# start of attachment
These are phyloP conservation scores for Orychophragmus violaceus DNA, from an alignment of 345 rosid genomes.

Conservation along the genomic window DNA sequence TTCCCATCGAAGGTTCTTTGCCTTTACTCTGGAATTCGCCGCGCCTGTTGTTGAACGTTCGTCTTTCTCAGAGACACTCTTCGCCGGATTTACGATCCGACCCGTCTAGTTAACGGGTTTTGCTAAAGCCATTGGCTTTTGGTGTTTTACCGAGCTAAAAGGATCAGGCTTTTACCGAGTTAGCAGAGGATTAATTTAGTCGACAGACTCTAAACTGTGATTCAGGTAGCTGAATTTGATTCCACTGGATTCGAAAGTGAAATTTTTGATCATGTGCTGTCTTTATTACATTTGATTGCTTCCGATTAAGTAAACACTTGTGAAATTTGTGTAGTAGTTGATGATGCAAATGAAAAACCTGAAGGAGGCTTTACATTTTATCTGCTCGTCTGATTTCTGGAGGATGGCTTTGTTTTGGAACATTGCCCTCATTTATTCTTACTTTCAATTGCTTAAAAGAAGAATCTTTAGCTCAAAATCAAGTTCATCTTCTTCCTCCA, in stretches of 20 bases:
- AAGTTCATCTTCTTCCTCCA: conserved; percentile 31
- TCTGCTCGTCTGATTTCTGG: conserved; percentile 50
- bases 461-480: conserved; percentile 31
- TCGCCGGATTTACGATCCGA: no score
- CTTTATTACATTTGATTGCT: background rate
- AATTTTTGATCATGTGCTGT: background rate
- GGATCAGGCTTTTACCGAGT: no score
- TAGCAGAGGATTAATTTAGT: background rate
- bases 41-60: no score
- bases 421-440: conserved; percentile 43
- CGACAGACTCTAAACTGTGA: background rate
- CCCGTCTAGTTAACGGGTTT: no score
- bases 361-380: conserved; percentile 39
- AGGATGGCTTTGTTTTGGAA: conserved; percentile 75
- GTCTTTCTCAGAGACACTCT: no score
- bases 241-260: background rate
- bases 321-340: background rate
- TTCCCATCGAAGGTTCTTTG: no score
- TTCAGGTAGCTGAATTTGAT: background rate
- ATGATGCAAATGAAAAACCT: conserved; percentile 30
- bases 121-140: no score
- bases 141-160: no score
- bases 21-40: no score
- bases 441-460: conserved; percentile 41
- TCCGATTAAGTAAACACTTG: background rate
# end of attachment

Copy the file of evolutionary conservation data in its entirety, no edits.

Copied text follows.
These are phyloP conservation scores for Orychophragmus violaceus DNA, from an alignment of 345 rosid genomes.

Conservation along the genomic window DNA sequence TTCCCATCGAAGGTTCTTTGCCTTTACTCTGGAATTCGCCGCGCCTGTTGTTGAACGTTCGTCTTTCTCAGAGACACTCTTCGCCGGATTTACGATCCGACCCGTCTAGTTAACGGGTTTTGCTAAAGCCATTGGCTTTTGGTGTTTTACCGAGCTAAAAGGATCAGGCTTTTACCGAGTTAGCAGAGGATTAATTTAGTCGACAGACTCTAAACTGTGATTCAGGTAGCTGAATTTGATTCCACTGGATTCGAAAGTGAAATTTTTGATCATGTGCTGTCTTTATTACATTTGATTGCTTCCGATTAAGTAAACACTTGTGAAATTTGTGTAGTAGTTGATGATGCAAATGAAAAACCTGAAGGAGGCTTTACATTTTATCTGCTCGTCTGATTTCTGGAGGATGGCTTTGTTTTGGAACATTGCCCTCATTTATTCTTACTTTCAATTGCTTAAAAGAAGAATCTTTAGCTCAAAATCAAGTTCATCTTCTTCCTCCA, in stretches of 20 bases:
- AAGTTCATCTTCTTCCTCCA: conserved; percentile 31
- TCTGCTCGTCTGATTTCTGG: conserved; percentile 50
- bases 461-480: conserved; percentile 31
- TCGCCGGATTTACGATCCGA: no score
- CTTTATTACATTTGATTGCT: background rate
- AATTTTTGATCATGTGCTGT: background rate
- GGATCAGGCTTTTACCGAGT: no score
- TAGCAGAGGATTAATTTAGT: background rate
- bases 41-60: no score
- bases 421-440: conserved; percentile 43
- CGACAGACTCTAAACTGTGA: background rate
- CCCGTCTAGTTAACGGGTTT: no score
- bases 361-380: conserved; percentile 39
- AGGATGGCTTTGTTTTGGAA: conserved; percentile 75
- GTCTTTCTCAGAGACACTCT: no score
- bases 241-260: background rate
- bases 321-340: background rate
- TTCCCATCGAAGGTTCTTTG: no score
- TTCAGGTAGCTGAATTTGAT: background rate
- ATGATGCAAATGAAAAACCT: conserved; percentile 30
- bases 121-140: no score
- bases 141-160: no score
- bases 21-40: no score
- bases 441-460: conserved; percentile 41
- TCCGATTAAGTAAACACTTG: background rate